Drug Discov Ther. 2017;11(5):238-245. (DOI: 10.5582/ddt.2017.01045)
Characterization of the chemical structure and innate immune-stimulating activity of an extracellular polysaccharide from Rhizobium sp. strain M2 screened using a silkworm muscle contraction assay.
Urai M, Aizawa T, Imamura K, Hamamoto H, Sekimizu K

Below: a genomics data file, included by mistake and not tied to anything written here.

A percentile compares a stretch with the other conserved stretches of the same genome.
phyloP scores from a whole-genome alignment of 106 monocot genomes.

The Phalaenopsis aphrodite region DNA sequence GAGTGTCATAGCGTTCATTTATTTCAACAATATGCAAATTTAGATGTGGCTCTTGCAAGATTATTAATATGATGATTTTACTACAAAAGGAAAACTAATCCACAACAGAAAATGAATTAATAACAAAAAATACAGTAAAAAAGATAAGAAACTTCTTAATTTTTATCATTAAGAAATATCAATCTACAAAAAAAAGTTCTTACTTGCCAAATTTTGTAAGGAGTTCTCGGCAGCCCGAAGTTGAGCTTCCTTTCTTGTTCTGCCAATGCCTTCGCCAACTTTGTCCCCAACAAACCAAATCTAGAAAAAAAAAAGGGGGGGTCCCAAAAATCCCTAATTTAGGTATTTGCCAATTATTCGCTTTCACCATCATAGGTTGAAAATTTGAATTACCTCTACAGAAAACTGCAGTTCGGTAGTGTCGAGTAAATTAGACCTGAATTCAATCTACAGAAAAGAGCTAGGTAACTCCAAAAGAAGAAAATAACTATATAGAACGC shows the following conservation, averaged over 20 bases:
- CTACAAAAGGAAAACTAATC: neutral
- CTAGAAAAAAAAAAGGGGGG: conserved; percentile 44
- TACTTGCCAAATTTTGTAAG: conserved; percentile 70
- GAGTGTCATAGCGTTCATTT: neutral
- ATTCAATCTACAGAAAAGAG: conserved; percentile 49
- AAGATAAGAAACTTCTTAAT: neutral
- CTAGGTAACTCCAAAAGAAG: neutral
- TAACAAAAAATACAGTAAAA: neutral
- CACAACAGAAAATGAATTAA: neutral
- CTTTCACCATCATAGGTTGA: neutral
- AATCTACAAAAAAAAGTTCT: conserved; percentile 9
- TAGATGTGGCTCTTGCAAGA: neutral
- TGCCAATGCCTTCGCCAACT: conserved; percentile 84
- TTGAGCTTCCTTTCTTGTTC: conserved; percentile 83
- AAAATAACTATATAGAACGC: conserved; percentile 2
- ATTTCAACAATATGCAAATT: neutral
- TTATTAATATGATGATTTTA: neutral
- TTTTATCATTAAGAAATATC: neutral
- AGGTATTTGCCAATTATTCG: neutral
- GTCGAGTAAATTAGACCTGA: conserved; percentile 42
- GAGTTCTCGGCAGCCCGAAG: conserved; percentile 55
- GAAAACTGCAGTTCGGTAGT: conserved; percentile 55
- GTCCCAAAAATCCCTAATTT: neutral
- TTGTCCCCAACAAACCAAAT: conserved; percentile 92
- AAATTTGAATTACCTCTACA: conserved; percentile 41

We screened innate immunostimulant-producing bacteria using a silkworm muscle contraction assay, and isolated Rhizobium sp. strain M2 from soil. We purified the innate immunostimulant from strain M2, and characterized the chemical structure by nuclear magnetic resonance spectroscopy and chemical analyses. The innate immunostimulant (M2 EPS) comprised glucose, galactose, pyruvic acid, and succinic acid with a molar ratio of 6.8:1.0:0.9:0.4, and had a succinoglycan-like high molecular-weight heteropolysaccharide structure. To determine the structural motif involved in the innate immunostimulating activity, we modified the M2 EPS structure chemically, and found that the activity was increased by removal of the succinic and pyruvic acid substitutions. Strong acid hydrolysis completely inactivated the M2 EPS. Unmasking of the β-1,3/6-glucan structure of the sidechain by deacylation and depyruvylation may enhance the innate immune-stimulating activity of M2 EPS. These findings suggest that the succinoglycan-like polysaccharide purified from strain M2 has innate immune-stimulating activity, and its glycan structure is necessary for the activity.